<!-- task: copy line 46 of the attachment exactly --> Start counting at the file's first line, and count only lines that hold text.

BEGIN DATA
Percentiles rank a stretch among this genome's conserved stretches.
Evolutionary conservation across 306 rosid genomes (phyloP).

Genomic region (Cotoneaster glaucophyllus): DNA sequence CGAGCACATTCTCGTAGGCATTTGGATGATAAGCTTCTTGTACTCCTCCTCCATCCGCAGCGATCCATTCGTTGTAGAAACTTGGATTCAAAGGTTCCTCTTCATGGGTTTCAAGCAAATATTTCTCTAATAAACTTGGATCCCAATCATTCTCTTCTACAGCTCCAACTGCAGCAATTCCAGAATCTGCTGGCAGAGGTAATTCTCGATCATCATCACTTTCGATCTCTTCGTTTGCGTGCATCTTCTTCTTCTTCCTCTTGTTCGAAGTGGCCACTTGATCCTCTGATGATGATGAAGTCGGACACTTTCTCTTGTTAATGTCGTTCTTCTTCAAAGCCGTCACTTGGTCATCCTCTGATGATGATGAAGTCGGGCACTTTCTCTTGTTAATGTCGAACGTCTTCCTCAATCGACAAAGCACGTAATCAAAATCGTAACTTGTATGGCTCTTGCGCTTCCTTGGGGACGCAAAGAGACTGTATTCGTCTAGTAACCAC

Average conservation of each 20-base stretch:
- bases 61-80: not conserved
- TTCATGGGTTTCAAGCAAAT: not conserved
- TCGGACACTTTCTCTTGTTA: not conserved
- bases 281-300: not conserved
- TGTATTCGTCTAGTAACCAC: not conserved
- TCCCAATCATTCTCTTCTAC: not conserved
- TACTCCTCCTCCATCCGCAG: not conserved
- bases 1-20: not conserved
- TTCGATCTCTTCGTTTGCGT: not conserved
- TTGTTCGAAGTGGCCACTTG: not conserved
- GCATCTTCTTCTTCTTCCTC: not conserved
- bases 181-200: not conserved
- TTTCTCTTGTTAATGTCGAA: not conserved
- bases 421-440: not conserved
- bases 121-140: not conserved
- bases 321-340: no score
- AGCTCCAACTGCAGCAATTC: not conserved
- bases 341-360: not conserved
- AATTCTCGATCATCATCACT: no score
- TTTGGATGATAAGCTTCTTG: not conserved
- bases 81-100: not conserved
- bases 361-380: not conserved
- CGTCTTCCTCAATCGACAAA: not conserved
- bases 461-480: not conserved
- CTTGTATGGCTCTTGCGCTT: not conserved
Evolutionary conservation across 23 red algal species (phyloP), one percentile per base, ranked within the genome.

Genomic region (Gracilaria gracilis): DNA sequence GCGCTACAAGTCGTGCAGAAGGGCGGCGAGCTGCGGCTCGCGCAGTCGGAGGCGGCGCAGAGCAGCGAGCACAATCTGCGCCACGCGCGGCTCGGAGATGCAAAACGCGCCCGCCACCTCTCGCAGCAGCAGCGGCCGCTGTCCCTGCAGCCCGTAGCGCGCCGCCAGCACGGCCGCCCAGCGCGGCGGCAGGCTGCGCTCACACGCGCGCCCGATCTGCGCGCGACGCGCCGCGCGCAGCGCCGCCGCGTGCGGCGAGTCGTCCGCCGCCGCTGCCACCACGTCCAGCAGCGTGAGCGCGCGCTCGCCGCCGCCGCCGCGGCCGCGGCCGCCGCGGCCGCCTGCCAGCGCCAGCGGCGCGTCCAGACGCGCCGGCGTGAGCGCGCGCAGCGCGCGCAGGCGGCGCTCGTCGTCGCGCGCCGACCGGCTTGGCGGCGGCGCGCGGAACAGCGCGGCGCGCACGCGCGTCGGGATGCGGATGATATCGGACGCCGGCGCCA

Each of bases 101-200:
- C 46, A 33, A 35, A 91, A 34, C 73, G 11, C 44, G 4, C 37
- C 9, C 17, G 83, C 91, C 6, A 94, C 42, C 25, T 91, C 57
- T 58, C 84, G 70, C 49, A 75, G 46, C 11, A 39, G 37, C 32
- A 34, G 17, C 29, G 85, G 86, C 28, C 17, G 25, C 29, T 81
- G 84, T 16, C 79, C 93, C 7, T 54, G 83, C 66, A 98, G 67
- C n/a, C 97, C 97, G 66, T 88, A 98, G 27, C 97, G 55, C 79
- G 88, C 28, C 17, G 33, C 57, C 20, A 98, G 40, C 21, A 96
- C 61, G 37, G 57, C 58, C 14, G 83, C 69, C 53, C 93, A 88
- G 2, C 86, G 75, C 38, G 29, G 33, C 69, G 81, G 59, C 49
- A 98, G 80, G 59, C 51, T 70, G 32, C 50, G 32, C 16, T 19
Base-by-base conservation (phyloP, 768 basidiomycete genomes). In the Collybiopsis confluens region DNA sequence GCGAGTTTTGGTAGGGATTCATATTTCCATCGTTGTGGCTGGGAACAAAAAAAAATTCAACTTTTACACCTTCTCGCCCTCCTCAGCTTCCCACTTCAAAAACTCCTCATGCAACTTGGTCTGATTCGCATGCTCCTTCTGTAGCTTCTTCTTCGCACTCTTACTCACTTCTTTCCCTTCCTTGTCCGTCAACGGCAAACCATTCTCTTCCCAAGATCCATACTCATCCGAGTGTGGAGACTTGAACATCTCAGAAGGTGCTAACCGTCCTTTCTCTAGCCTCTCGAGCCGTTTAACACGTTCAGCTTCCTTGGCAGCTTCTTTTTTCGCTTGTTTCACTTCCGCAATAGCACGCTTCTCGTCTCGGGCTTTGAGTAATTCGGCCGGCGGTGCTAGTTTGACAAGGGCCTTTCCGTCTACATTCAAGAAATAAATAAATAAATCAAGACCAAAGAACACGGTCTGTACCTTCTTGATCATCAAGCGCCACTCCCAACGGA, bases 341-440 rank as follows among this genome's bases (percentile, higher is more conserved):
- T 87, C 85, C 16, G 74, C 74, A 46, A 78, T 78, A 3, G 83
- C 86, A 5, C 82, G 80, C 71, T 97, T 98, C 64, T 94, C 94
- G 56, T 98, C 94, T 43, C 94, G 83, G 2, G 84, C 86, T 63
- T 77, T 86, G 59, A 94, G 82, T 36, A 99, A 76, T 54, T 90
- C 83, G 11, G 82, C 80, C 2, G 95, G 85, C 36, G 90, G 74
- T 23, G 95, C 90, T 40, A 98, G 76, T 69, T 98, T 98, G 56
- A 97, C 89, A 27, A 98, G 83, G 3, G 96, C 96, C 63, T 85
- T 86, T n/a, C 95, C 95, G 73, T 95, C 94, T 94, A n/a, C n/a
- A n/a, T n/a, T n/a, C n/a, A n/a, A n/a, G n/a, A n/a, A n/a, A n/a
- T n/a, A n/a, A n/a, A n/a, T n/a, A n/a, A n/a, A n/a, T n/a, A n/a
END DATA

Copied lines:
- G 56, T 98, C 94, T 43, C 94, G 83, G 2, G 84, C 86, T 63